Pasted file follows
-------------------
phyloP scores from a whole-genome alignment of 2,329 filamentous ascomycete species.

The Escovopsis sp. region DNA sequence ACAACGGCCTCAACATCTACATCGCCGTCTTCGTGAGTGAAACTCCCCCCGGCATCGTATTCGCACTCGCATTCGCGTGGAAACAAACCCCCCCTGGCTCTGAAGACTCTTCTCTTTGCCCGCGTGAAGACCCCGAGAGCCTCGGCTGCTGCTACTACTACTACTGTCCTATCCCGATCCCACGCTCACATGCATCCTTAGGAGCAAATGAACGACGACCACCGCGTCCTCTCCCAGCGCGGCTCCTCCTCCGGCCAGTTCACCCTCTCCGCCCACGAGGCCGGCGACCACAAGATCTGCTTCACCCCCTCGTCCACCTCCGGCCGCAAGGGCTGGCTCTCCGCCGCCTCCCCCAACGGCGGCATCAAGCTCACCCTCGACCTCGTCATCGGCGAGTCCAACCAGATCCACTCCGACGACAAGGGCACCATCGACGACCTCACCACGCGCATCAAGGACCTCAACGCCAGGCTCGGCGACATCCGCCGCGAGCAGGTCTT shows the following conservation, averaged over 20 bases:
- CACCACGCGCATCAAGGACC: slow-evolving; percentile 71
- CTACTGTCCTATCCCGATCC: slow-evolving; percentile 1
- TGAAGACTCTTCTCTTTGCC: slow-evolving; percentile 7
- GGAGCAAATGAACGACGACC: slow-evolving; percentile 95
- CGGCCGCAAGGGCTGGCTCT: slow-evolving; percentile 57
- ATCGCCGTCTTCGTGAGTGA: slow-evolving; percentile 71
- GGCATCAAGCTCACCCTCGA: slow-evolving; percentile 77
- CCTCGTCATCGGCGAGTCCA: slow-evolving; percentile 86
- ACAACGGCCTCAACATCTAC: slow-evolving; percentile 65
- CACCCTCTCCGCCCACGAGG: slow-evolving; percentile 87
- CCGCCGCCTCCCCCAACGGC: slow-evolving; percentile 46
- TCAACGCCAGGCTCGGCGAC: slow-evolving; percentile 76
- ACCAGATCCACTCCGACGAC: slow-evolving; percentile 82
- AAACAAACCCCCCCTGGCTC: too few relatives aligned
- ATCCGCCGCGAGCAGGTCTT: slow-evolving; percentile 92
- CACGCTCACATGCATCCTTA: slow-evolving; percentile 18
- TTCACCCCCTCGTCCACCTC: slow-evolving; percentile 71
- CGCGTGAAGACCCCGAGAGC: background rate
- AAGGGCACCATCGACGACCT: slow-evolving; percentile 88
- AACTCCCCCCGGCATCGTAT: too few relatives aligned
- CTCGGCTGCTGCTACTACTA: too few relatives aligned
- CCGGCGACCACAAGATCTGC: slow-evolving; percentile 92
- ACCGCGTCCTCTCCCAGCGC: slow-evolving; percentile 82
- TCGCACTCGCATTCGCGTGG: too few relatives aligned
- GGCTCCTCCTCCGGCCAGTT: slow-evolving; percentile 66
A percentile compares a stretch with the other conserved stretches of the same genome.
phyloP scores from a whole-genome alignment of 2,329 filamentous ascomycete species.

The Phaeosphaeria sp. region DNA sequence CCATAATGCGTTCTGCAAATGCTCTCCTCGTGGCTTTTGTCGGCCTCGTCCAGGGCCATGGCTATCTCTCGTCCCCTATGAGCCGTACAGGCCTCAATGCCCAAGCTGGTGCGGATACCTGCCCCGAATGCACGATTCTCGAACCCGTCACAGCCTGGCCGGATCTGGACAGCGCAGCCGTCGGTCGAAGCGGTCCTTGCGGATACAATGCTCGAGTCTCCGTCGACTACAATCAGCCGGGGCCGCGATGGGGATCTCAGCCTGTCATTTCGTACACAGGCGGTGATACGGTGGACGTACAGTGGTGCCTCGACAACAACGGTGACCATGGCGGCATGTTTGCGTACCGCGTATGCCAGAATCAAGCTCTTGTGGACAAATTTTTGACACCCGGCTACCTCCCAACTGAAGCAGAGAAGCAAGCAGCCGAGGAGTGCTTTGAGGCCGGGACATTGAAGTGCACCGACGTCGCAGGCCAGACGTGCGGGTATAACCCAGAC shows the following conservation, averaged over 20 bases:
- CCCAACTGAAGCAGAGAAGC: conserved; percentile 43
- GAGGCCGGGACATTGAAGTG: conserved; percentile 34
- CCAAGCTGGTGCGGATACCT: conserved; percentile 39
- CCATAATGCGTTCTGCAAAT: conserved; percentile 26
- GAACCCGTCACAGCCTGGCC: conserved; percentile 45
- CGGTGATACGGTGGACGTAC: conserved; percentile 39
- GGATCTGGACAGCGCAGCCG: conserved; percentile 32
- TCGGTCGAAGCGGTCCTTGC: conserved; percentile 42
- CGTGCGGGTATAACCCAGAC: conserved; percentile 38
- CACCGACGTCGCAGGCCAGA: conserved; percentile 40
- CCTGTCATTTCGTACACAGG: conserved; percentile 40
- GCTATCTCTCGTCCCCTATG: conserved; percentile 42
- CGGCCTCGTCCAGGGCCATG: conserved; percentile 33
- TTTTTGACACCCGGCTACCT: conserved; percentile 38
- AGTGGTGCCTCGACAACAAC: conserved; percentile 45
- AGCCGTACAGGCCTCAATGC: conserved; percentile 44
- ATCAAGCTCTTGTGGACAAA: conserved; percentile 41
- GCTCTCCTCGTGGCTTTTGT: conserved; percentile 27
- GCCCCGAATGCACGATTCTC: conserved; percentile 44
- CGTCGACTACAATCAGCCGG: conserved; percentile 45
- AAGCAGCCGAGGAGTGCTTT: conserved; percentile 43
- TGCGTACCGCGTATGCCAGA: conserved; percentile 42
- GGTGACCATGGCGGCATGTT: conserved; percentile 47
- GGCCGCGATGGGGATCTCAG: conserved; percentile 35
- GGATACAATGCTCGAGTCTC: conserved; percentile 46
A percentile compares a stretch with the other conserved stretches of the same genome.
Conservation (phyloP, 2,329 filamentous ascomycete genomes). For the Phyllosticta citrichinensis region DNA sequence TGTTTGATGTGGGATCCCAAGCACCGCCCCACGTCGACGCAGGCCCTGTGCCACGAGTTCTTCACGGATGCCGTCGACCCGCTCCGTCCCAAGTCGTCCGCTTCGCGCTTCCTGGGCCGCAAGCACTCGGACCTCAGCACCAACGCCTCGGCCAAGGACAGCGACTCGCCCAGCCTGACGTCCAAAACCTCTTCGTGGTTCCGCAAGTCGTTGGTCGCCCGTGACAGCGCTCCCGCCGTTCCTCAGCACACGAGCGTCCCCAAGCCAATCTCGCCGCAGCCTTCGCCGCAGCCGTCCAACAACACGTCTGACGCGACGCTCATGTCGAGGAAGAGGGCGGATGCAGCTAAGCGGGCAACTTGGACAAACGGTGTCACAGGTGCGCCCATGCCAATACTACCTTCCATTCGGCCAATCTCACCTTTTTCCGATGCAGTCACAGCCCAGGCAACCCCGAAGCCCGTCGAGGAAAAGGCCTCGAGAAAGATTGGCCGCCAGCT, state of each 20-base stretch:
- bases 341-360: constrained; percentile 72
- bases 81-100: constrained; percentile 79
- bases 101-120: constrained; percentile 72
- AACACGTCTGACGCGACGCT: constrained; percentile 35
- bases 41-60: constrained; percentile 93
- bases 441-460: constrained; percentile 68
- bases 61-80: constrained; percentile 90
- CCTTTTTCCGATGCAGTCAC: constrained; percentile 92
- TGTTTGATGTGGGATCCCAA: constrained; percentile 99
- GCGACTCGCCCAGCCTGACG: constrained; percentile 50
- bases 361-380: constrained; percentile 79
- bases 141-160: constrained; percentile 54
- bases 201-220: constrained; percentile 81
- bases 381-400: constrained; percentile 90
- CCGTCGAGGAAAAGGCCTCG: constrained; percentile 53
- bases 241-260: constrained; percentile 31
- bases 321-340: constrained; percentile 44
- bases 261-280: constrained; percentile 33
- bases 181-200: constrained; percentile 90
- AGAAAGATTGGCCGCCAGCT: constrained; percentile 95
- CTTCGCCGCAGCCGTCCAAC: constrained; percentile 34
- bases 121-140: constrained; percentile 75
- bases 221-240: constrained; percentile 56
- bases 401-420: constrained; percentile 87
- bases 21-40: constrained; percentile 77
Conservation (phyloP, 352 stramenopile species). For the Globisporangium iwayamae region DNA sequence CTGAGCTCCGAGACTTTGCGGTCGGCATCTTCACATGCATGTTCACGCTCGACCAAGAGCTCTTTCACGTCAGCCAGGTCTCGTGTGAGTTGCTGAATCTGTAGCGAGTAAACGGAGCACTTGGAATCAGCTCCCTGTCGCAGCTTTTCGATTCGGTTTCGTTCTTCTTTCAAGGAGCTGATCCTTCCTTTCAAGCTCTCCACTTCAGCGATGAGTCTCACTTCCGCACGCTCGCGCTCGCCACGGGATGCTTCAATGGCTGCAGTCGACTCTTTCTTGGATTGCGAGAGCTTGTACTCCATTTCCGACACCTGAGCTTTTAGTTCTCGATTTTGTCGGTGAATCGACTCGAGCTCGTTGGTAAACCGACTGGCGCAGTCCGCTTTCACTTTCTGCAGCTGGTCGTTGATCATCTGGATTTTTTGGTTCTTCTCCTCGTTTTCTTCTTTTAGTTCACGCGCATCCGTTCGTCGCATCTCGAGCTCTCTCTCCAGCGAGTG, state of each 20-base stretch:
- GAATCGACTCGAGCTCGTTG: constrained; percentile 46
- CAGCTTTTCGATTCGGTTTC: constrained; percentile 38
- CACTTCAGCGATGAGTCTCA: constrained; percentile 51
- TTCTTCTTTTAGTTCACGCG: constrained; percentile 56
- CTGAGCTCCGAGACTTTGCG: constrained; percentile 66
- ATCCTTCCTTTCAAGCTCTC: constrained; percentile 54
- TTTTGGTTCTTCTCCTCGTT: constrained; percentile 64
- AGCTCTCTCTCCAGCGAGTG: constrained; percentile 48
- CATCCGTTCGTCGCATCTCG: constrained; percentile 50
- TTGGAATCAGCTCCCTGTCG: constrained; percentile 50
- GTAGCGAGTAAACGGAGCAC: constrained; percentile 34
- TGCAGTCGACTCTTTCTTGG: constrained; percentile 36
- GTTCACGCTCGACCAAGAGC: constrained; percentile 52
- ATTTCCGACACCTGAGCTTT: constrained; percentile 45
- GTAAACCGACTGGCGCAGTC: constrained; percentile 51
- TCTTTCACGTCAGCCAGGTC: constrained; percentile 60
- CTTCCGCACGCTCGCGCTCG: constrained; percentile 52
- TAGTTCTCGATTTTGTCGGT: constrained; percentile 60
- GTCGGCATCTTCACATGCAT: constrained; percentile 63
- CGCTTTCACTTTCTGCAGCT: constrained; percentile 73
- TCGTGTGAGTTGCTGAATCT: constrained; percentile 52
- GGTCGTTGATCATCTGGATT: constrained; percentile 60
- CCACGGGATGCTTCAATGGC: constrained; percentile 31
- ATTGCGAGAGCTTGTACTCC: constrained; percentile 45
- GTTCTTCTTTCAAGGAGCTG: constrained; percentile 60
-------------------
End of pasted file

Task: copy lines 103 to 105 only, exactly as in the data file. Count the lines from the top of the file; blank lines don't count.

- CGCTTTCACTTTCTGCAGCT: constrained; percentile 73
- TCGTGTGAGTTGCTGAATCT: constrained; percentile 52
- GGTCGTTGATCATCTGGATT: constrained; percentile 60